I'm not one to air dirty laundry and will not do so here, as any personal issues I may have with any other employee are simply personal and will remain so. Such relationship issues occur everywhere, whether that be at Toffler, my former employer, or my future employers. Do not come into this place thinking everything will be perfect. From a purely corporate standpoint, I believe the issues experienced during the rapid rebuilding phase and growth phase are by and large resolved. I think the biggest problem, which is in the midst of being resolved, was the initial lack of any formalized training.
Advice to Management
Keep a focus on strategic growth; balance the portfolio; and continue to hire great people who want to grow and want to make their little piece of the world just a little better.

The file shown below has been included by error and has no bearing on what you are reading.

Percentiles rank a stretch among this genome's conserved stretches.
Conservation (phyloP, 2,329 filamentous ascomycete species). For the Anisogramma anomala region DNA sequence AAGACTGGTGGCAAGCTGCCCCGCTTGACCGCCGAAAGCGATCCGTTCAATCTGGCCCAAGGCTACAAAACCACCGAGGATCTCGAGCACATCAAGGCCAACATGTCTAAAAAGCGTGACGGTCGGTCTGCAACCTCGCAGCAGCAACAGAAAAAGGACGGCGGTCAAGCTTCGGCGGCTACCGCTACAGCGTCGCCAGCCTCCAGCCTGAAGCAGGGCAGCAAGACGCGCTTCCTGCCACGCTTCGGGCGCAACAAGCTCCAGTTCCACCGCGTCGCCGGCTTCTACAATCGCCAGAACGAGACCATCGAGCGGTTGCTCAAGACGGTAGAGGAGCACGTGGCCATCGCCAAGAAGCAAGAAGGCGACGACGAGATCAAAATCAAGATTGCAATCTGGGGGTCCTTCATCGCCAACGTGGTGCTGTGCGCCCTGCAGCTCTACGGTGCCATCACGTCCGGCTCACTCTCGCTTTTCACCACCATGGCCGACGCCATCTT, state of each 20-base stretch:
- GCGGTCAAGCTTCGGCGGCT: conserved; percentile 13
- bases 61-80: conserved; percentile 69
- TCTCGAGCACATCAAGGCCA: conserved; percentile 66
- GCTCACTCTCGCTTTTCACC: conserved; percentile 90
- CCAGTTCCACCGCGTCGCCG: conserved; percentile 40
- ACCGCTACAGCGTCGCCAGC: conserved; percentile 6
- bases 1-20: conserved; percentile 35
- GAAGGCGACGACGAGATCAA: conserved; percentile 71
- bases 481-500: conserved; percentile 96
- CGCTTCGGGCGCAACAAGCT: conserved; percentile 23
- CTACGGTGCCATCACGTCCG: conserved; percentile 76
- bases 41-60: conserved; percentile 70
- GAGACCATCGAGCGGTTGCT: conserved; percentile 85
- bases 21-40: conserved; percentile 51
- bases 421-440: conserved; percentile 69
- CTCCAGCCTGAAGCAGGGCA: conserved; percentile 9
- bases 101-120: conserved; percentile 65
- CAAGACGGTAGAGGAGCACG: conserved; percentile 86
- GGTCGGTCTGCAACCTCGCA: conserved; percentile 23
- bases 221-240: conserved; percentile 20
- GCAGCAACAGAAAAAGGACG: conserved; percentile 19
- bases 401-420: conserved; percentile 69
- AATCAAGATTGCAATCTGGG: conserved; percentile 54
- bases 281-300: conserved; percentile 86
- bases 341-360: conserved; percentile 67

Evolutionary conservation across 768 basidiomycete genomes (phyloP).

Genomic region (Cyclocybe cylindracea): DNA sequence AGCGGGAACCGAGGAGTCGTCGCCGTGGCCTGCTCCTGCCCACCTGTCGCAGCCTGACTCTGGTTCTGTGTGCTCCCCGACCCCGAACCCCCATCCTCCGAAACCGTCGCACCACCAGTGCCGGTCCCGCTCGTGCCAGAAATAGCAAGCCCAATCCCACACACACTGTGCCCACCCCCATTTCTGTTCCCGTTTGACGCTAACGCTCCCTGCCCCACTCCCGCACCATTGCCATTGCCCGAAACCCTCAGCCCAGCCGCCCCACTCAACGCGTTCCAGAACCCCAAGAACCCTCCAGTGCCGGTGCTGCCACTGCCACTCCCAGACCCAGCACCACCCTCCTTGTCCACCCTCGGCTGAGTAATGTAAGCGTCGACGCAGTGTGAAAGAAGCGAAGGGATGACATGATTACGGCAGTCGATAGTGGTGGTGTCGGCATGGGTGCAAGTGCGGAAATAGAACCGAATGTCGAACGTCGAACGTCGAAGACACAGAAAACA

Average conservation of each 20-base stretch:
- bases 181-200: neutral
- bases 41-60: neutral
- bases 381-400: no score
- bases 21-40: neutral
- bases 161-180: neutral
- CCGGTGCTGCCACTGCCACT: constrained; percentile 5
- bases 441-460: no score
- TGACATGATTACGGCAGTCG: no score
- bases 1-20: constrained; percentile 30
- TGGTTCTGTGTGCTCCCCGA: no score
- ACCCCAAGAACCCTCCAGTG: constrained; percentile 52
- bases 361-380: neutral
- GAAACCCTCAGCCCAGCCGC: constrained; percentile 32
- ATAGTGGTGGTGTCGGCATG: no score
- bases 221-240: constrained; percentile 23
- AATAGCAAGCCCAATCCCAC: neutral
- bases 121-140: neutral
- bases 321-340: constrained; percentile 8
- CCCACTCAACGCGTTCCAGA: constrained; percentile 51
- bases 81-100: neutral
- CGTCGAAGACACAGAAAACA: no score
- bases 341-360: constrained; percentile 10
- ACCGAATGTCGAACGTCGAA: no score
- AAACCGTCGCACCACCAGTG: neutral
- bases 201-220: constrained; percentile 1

I applied through a recruiter. The process took 4+ weeks. I interviewed at Toffler Associates.
Very rigorous. I wish that I had put as much time into researching them as they took to research me. They ask for all sorts of information to include social media sites. Unlike most employers they take the time to follow up on references and seek to dig up additional information not provided as part of an effort to fully profile the candidate prior to the interview. Due to the virtual concept most employees either work from home or have the option to go to the main office. Therefore, the interview is conducted over lunch with one of the seniors from the cool kids circle. If they like you disposition and attitude they will recommend you for additional consideration. Overall, the process takes about a month. On boarding is fairly straight forward, but security clearances tale time to pass to various locations.
Not much to it. Tell them what you want and they will counter.